The Taxation of Art – Dealer Investor or Collector


1996 Estate Planning Conference
1997 UJA Federation Conference
2000 Westchester Community College
2000 Boston Bar Association

Ralph E. Lerner’s “The Taxation of Art – Dealer Investor or Collector”

Summary: In this article, Ralph E. Lerner discusses tax issues in the United States. This includes specific cases, specific laws, as well as general definitions and guidelines of the tax system in place.

Excerpt: Maintaining a collection in good condition is expensive; the expenses may include framing, reframing, lighting, air conditioning and humidity controls, cleaning and other maintenance, security devices, publications, and insurance. The collector may incur travel and other buying expenses and fees when he or she adds to a collection. Those costs have increased substantially in recent years.

This section focuses on the deductibility of the expenses of maintaining a collection, the tax treatment of gains and losses realized on sale of a collection, whether a collection can be used in a tax free exchange, certain problems of insurance, and sales tax issues. Identification as a dealer, an investor, or a collector and the tax ramifications of each are discussed.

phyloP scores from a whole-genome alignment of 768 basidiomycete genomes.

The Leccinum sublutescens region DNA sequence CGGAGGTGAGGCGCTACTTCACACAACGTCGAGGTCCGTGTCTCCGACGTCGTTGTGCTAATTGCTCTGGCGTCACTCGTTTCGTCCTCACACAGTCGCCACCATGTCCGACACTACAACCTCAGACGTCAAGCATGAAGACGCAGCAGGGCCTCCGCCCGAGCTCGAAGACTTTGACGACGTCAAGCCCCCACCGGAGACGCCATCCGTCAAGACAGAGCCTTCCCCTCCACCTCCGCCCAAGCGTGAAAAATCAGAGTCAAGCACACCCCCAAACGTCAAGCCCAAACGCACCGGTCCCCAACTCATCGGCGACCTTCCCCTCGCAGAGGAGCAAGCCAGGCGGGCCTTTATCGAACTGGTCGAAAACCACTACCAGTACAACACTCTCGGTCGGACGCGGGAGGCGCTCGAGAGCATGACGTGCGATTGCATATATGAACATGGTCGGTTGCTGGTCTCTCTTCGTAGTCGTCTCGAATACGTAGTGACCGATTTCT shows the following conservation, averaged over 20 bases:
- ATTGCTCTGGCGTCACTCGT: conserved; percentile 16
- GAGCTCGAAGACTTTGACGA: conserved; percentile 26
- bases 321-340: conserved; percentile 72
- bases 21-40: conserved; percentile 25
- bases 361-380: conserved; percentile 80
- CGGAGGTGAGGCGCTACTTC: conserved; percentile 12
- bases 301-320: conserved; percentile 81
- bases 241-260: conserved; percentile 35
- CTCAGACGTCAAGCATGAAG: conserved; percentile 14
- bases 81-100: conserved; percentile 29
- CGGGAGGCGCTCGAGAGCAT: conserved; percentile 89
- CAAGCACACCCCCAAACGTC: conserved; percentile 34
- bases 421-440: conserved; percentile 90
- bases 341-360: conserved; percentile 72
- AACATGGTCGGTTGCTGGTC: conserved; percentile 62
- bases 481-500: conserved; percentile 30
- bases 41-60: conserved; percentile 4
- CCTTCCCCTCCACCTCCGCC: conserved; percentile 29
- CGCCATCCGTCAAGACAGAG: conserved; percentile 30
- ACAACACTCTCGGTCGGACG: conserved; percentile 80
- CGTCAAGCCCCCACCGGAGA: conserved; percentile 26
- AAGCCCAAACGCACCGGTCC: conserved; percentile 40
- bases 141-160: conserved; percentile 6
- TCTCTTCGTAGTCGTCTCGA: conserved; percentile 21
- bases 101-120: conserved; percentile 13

May an art owner deduct all, some, or a portion of such collection-related expenses and losses incurred in holding the collection as an investment, or are all those expenses nondeductible personal expenses incurred in a hobby for personal use and enjoyment? Before that question can be answered, it is necessary to determine whether the individual in question is a dealer, an investor, or a collector and to examine the general statutory provisions.

If you would like to read the full article, you can click the link below to download a PDF version of  Ralph E. Lerner’s complete article.

The Taxation of Art